I would recommend this place if you're in the area and looking for a good, comfortable dinner with very good food.

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Lancaster Restaurant Week 2018 is scheduled to take place Sept 10- 16. 

 I actually look forward to this every year, and will be adding #donrockwelldotcom to my RW adventures! There are some great offerings this year, and to make it a bit more interesting if one captures their meals on social media and uses the #LCWRW2018, a diner has the opportunity to win prizes to various restaurants throughout downtown Lancaster. Win-Win in my opinion.  

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In the time I have been exploring Lancaster's dining scene there happens to be a diverse map of types of cuisine, with the exception of one, Korean.  There is Trinidadian, Nepalese, Tibetan, Burmese, Vietnamese, Thai, Japanese, Peruvian, Dominican, Mexican, Ethiopian, Lebanese, and several more. There is one spot on Queen St, Onions, that is cash only,  that serves Korean BBQ and other specialties. The one Korean cafe in all of Lancaster. There certainly is a demand for it, but how does one campaign for more places like this to open up. It would be a dream come true if a full service Korean BBQ were to open up in Lancaster. Any one, any one? 

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I grew up in Lancaster, born and raised. Graduated from Lancaster McCaskey High School and Franklin and Marshall College. I left to "avoid the military by joining the Air Force" and have been in the DC area for 4 decades. My memories of Lancaster are as it was, not as it is. And it was a quaint and simple place, before gentrification. The only neck beards when I lived there were on Amish or Mennonites.

I still love Lancaster, but for me, it's primarily because of the legacies that are still in place. Stouffer's of Kissel Hill was one of many local family-owned markets. It wasn't a grocery store or a supermarket, it was a market. The meat counter had a butcher who would cut anything you wanted, or slice your cold cuts fresh. The bakery had shoo-fly pie and sticky buns made that day or that hour. The produce in the summer was grown within a mile or two. Stouffer's is still there, with the best celery on the planet every autumn, and John Herr's in Millersville and Shady Maple in East Earl are still bringing it. I can't understand why Wegman's would want to expand into this market.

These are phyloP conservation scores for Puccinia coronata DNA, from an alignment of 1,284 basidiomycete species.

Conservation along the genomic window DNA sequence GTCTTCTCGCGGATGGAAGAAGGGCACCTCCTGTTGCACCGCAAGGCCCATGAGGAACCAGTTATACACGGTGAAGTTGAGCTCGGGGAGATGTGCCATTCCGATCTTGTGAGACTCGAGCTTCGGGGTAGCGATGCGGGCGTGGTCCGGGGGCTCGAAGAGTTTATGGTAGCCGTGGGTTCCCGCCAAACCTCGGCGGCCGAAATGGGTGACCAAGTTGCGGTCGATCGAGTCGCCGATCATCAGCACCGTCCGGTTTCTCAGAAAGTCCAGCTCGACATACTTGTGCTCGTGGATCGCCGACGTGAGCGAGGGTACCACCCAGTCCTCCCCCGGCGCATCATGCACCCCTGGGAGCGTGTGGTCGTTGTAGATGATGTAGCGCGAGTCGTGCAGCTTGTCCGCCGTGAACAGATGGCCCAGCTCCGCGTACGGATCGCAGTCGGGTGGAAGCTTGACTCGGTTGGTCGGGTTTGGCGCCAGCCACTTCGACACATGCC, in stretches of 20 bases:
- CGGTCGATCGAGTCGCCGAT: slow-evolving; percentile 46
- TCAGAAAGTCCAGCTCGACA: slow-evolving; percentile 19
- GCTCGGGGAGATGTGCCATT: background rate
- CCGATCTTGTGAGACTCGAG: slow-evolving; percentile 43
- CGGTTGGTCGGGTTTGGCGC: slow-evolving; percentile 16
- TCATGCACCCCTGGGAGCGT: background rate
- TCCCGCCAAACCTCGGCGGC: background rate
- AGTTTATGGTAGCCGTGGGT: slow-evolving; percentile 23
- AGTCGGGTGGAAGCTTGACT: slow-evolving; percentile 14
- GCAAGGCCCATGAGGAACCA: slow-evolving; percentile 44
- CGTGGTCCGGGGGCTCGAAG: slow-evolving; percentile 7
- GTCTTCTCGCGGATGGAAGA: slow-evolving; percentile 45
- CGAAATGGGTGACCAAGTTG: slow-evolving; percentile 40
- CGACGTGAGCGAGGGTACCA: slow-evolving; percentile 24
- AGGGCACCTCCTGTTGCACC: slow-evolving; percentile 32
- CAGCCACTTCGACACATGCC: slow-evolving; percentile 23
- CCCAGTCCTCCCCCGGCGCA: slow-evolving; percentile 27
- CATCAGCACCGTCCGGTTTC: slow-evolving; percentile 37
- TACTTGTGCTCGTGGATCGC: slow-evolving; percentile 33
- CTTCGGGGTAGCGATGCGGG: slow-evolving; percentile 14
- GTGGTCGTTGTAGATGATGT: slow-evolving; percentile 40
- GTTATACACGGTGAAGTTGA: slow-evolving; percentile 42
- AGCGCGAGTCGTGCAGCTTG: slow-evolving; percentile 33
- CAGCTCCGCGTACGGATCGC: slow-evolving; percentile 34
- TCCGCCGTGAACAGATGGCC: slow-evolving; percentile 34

For me, true Lancaster these days are the weekend runs for produce in late summer and early autumn, and if you time it right, the fire halls in September will be serving tubs of chicken corn soup that will change your life. Drive the eastern side of the county and get off the main roads -- be careful, buggies are everywhere and they move slowly -- but stop at the furniture barns where the furniture is made by hand, and without power tools. If you're lucky, you'll come upon an Amish barbecue raising money for someone's medical bills because they don't carry medical insurance but, boy oh boy, is that chicken goooood! And that home made ice cream from their own cows is a dream.

To me, Lancaster is the land that time forgot. I hope it stays that way.

 

 

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9 minutes ago, Kibbee Nayee said:

I grew up in Lancaster, born and raised. Graduated from Lancaster McCaskey High School and Franklin and Marshall College. 

 My memories of Lancaster are as it was, not as it is. And it was a quaint and simple place, before gentrification. 

I still love Lancaster, but for me, it's primarily because of the legacies 

To me, Lancaster is the land that time forgot. I hope it stays that way.

 

 

Wow KN you are local to that area through and through—growing up and college.

I’ve written that I used to visit Lancaster a fair amount while in college and afterwards.  My best friend in college was from there, his family lived on State Street in town fairly near the college campus.  I was there enough to visit many favored locations including markets you have mentioned though the names escape me.  I also had townmates who attended F&M possibly while you were there.  I relished visiting.  

I only had one small single “issue”—that danged scrapple.  Always way too polite to turn it away.   Always finished every bit of scrapple on my plate.  Never left a scrap.  Always hated it.  LOL